Taiwan ‘Will Guarantee Peace And Stability’, President Tells Visiting French Senators


Taiwan will continue to play its role as a member of the international community and ensure regional peace and stability, President Tsai Ing-wen told a visiting delegation of French senators on Thursday amid escalating tensions with China.

The four senators, led by former Defense Minister Alain Richard, arrived in Taiwan on Wednesday, despite strong objections from China, which views the island as its own territory and is always angered by visits from foreign officials.

The senators’ visit comes after four consecutive days, starting last Friday, of massive missions by the Chinese air force in Taiwan’s air defense zone, movements that Washington and its allies have received with concern.

Speaking to senators in the presidential office, Tsai thanked France for its concern about the situation in the Taiwan Strait and support for its international participation.

“We will continue to fulfill our responsibilities as members of the international community to ensure peace and stability in the Indo-Pacific region. We also look forward to making more contributions to the world together with France,” he added.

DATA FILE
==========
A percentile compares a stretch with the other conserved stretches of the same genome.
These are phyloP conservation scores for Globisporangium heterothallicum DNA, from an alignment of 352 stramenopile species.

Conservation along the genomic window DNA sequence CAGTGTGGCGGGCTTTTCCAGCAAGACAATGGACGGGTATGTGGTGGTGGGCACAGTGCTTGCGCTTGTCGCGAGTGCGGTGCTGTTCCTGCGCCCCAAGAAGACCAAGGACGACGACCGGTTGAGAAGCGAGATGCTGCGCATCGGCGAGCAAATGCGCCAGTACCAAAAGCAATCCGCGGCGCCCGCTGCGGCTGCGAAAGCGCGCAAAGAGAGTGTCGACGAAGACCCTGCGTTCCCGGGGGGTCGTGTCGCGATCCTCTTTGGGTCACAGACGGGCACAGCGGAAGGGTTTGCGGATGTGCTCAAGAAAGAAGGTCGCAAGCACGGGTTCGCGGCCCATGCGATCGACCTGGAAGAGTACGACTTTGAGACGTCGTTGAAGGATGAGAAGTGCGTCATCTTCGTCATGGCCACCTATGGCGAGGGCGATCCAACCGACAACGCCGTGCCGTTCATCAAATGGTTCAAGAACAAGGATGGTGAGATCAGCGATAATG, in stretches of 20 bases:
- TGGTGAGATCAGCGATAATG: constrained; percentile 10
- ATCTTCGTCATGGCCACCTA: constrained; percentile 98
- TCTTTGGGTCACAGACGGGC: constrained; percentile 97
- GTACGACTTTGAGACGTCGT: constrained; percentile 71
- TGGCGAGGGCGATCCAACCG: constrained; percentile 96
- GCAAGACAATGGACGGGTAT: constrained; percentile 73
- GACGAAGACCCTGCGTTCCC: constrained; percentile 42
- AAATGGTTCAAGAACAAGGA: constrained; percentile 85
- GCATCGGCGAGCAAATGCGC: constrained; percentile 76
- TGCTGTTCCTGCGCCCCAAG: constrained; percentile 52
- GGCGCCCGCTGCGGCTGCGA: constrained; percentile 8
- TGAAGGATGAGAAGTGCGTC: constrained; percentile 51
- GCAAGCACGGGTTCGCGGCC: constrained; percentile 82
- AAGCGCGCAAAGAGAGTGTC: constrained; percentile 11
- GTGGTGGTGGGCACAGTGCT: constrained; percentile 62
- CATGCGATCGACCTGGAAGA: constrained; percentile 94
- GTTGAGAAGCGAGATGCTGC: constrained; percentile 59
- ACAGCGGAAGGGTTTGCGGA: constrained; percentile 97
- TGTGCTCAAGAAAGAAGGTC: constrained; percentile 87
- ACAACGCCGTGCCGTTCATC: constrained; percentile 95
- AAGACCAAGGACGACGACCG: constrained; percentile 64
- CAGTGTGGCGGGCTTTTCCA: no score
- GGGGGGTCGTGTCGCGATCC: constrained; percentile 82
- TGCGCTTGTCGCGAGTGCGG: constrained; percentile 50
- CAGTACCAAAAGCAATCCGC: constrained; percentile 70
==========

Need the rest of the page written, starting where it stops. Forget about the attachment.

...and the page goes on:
Richard, head of the Taiwan Friendship Group in the French Senate, was the country’s defense minister from 1997 to 2002 under the presidency of Jacques Chirac. Richard has visited Taiwan twice before, in 2015 and 2018.

Tsai said Taiwan was “very moved.” Richard decided to come, despite what she described as “pressure,” a reference to China.

In March, the Chinese embassy in Paris warned lawmakers not to meet with Taiwanese officials, prompting rejection from the French Foreign Ministry, which said French senators are free to meet whomever they wish when traveling.

Tsai did not directly mention the recent activities of the Chinese air force.

Senators aren’t the only high-level foreign visitors to Taiwan right now.

Later on Thursday, Tsai will meet former Australian Prime Minister Tony Abbott.

Neither France nor Australia have formal diplomatic ties with Taiwan, like most countries.

Taiwan has wanted to strengthen its ties with other democracies as China intensifies its pressure campaign, trying to force the island to accept Chinese sovereignty.

The government of Taiwan has denounced China’s movements and says that it will defend the island’s freedom and democracy, and that only the people of Taiwan can decide its future.



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